05. Problems with Forgiveness

Note: These scenarios are not gender-specific. Depending on the sex of the person reading this, male and female roles can be switched.

You were best friends with a particular lady until she betrayed your confidence. You were so badly hurt by her actions that you ceased all communication with her. A week ago, however, you heard a preacher give a brilliant talk on forgiveness that inspired you to forgive her. But now you've just walked into a party where you see her sitting at a table, her back to you, and you feel the hurt and the bitterness rise in your chest like bile. This is what you do:

a. You promptly turn and make for the exit.

b. You join the party, taking the table farthest away from her, and make it a point never to look in her direction.

c. You smile at her coldly if you happen to catch her eye, and then ignore her for the rest of the evening.

d. You go up to her, shake her hand, and tell her it's nice to see her again; then make it a point to say bye as you leave.

Of all the situations we will list in this series, this is the one that most of us will find the hardest to face. It is tough to forgive people. There are a few fundamental truths, however, that will help you forgive those who have hurt you if you realize them. I share them with you here:

  1. Jesus said: “For if you forgive other people when they sin against you, your heavenly Father will also forgive you. But if you do not forgive others their sins, your Father will not forgive your sins" (Matthew 6:14-15). Understand this truth. If we want God to be merciful to us, we need to be merciful to others.
  2. God has forgiven us for far worse things than anybody has ever done to us. It does not matter that we might not have killed or raped anybody. Multiply the number of "little" sins you commit each day by the number of days in a year, and multiply that by your age, and you will see the phenomenal debt you have accumulated over your lifetime!
  3. We also hurt people constantly. But we expect those we hurt to forgive us, and more than that, expect them to keep no record of the harm we have done them either. Is it too much to expect you to do the same? Jesus said, “Do to others as you would have them do to you" (Luke 6:31).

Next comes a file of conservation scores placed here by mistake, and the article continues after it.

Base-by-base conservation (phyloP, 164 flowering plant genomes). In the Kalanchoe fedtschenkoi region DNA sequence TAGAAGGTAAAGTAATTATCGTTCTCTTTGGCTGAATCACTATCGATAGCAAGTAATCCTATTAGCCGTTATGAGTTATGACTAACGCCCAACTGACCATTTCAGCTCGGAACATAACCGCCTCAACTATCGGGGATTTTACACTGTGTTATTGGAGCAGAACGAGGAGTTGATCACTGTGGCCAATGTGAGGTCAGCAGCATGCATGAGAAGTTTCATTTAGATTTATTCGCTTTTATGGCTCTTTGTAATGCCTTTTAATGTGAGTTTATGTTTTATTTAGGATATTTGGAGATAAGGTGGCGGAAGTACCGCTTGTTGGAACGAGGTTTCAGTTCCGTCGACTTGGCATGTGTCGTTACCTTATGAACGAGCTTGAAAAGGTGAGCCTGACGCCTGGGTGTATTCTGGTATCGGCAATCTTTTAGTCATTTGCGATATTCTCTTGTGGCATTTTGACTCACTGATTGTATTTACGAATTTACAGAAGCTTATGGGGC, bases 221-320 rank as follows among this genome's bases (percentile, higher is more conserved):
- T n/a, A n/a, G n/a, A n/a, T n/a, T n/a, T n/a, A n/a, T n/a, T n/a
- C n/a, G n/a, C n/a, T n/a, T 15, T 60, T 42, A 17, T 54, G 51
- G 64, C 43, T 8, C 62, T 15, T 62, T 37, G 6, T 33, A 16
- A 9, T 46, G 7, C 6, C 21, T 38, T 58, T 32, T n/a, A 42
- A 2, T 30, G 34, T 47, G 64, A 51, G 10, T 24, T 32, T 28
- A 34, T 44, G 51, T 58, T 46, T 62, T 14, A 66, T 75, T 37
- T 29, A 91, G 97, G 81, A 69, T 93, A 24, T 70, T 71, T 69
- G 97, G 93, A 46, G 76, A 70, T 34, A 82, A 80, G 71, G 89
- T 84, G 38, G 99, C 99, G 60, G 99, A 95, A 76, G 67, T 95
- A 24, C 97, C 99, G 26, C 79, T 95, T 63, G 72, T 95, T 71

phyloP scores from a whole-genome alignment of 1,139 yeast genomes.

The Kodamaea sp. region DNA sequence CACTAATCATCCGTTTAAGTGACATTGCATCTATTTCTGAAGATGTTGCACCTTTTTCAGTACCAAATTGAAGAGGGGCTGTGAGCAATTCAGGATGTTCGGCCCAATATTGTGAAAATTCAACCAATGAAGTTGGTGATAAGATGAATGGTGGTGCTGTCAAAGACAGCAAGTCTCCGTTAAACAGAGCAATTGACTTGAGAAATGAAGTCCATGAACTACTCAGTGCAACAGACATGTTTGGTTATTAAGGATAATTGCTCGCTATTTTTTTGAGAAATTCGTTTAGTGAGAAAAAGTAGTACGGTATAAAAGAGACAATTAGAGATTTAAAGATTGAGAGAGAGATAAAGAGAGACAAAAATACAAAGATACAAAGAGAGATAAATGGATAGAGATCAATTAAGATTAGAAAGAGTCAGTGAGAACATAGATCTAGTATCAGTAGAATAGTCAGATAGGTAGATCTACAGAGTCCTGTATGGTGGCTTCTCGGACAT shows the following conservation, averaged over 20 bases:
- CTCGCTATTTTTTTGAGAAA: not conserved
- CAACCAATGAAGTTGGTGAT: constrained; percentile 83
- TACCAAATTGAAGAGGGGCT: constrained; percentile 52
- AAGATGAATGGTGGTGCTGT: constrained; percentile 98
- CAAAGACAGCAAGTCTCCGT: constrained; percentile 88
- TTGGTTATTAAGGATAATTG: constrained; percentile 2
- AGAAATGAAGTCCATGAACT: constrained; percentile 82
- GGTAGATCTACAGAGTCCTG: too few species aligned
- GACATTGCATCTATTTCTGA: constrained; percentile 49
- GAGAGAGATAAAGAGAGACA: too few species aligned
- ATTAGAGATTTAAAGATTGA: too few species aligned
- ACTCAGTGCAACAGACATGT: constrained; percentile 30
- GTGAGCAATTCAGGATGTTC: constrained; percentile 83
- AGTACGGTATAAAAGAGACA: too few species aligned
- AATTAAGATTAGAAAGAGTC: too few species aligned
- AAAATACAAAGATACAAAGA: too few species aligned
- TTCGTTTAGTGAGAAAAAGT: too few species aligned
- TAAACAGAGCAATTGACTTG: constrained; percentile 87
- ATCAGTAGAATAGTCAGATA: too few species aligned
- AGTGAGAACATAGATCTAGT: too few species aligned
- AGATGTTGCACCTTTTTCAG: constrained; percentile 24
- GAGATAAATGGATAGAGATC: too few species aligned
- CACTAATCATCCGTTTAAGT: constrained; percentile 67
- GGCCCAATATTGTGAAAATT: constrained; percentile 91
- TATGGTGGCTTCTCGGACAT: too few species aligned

4. Many people are spiritually challenged. Just as you would be sympathetic towards somebody mentally or physically challenged, you should be empathetic to those who aren't spiritually mature. They don't know better. Jesus said, "Father, forgive them, for they do not know what they are doing" (Luke 23:34).
  5. Forgiveness brings healing. The wounds caused by people won't even begin to heal unless you get yourself to forgive them their sins. Wounds left untended by unforgiveness will then fester and infect not only your soul but your body as well.
  6. The enemy doesn't want you to forgive anybody because he thrives on the hatred, anger, and bitterness that unforgiveness brings. If you’re going to live like a faithful Christian and end the reign of the evil one, don't give him an inch of square space to walk on.

In the options listed above, (a) might seem extreme, but I’ve seen people walk out of a party when they spot someone they dislike. Options (b) and (c) are exercised more commonly; the result is usually an evening of pain rather than enjoyment. Option (d) is exercised most rarely, not only because it requires extreme courage to walk up to someone, even if it is only to say hello, but also because it leaves you open to the genuine danger of being snubbed that few want to risk. But if you choose this option, you can rest assured that you did the best thing in God's eyes and that he will bless you for it.


  1. Forgive as you have been forgiven: Recognize the immense debt of sin that God has forgiven you, and extend that same forgiveness to others who have wronged you. 
  2. Treat others as you wish to be treated: Remember that you also hurt people, intentionally or unintentionally. Extend to others the same grace and forgiveness that you desire for yourself.
  3. Be patient with the spiritually immature: Show compassion and understanding towards those who may not be as spiritually mature, recognizing that their hurtful actions may stem from a lack of understanding.
  4. Seek healing through forgiveness: Understand that forgiveness is essential for your own healing and well-being. Holding onto bitterness and resentment will only cause further harm to your soul and body.
  5. Resist the enemy's influence: Recognize that unforgiveness is a tool of the enemy to breed hatred, anger, and bitterness. Choose forgiveness as an act of obedience to God and resistance against the enemy's schemes.
  6. Take courageous steps: Be willing to take bold, brave steps in extending forgiveness, even if it means risking rejection or discomfort. Trust that God will honor and bless your obedience.

Forgiveness is one of the most challenging aspects of the Christian life, but it is also one of the most essential. By recognizing the depth of God's forgiveness towards us, extending that same grace to others, and understanding the spiritual and emotional benefits of forgiveness, we can overcome the hurdles that hinder us from truly forgiving those who have hurt us. As we take courageous steps in obedience to God's command to forgive, we will experience the healing, freedom, and blessing that come from living in alignment with his will.